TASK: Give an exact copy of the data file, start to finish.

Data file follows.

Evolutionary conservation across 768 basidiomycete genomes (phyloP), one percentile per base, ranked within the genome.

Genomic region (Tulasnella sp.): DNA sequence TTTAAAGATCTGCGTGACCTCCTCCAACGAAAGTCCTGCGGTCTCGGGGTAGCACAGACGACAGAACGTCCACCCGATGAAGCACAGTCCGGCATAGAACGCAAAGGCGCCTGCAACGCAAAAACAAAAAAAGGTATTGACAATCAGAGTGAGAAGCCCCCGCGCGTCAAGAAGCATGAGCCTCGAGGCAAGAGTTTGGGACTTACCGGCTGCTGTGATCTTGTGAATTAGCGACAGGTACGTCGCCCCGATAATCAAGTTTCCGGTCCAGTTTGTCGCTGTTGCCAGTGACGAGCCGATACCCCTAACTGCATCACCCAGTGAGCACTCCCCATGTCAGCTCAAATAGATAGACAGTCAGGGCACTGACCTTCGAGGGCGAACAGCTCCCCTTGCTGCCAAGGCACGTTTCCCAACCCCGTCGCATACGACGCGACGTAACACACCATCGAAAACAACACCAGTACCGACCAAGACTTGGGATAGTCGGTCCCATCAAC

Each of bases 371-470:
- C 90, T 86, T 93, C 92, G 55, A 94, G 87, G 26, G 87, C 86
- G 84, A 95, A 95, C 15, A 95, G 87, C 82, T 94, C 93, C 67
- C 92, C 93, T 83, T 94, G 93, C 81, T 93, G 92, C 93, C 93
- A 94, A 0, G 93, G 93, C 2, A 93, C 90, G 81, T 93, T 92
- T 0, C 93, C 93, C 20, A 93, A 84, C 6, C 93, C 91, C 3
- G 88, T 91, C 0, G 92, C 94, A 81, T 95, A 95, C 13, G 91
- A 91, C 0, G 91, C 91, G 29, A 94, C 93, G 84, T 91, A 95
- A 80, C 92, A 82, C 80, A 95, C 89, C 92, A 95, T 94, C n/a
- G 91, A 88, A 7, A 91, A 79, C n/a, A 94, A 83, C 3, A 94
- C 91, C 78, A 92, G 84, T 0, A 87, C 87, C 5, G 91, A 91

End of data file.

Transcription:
Evolutionary conservation across 768 basidiomycete genomes (phyloP), one percentile per base, ranked within the genome.

Genomic region (Tulasnella sp.): DNA sequence TTTAAAGATCTGCGTGACCTCCTCCAACGAAAGTCCTGCGGTCTCGGGGTAGCACAGACGACAGAACGTCCACCCGATGAAGCACAGTCCGGCATAGAACGCAAAGGCGCCTGCAACGCAAAAACAAAAAAAGGTATTGACAATCAGAGTGAGAAGCCCCCGCGCGTCAAGAAGCATGAGCCTCGAGGCAAGAGTTTGGGACTTACCGGCTGCTGTGATCTTGTGAATTAGCGACAGGTACGTCGCCCCGATAATCAAGTTTCCGGTCCAGTTTGTCGCTGTTGCCAGTGACGAGCCGATACCCCTAACTGCATCACCCAGTGAGCACTCCCCATGTCAGCTCAAATAGATAGACAGTCAGGGCACTGACCTTCGAGGGCGAACAGCTCCCCTTGCTGCCAAGGCACGTTTCCCAACCCCGTCGCATACGACGCGACGTAACACACCATCGAAAACAACACCAGTACCGACCAAGACTTGGGATAGTCGGTCCCATCAAC

Each of bases 371-470:
- C 90, T 86, T 93, C 92, G 55, A 94, G 87, G 26, G 87, C 86
- G 84, A 95, A 95, C 15, A 95, G 87, C 82, T 94, C 93, C 67
- C 92, C 93, T 83, T 94, G 93, C 81, T 93, G 92, C 93, C 93
- A 94, A 0, G 93, G 93, C 2, A 93, C 90, G 81, T 93, T 92
- T 0, C 93, C 93, C 20, A 93, A 84, C 6, C 93, C 91, C 3
- G 88, T 91, C 0, G 92, C 94, A 81, T 95, A 95, C 13, G 91
- A 91, C 0, G 91, C 91, G 29, A 94, C 93, G 84, T 91, A 95
- A 80, C 92, A 82, C 80, A 95, C 89, C 92, A 95, T 94, C n/a
- G 91, A 88, A 7, A 91, A 79, C n/a, A 94, A 83, C 3, A 94
- C 91, C 78, A 92, G 84, T 0, A 87, C 87, C 5, G 91, A 91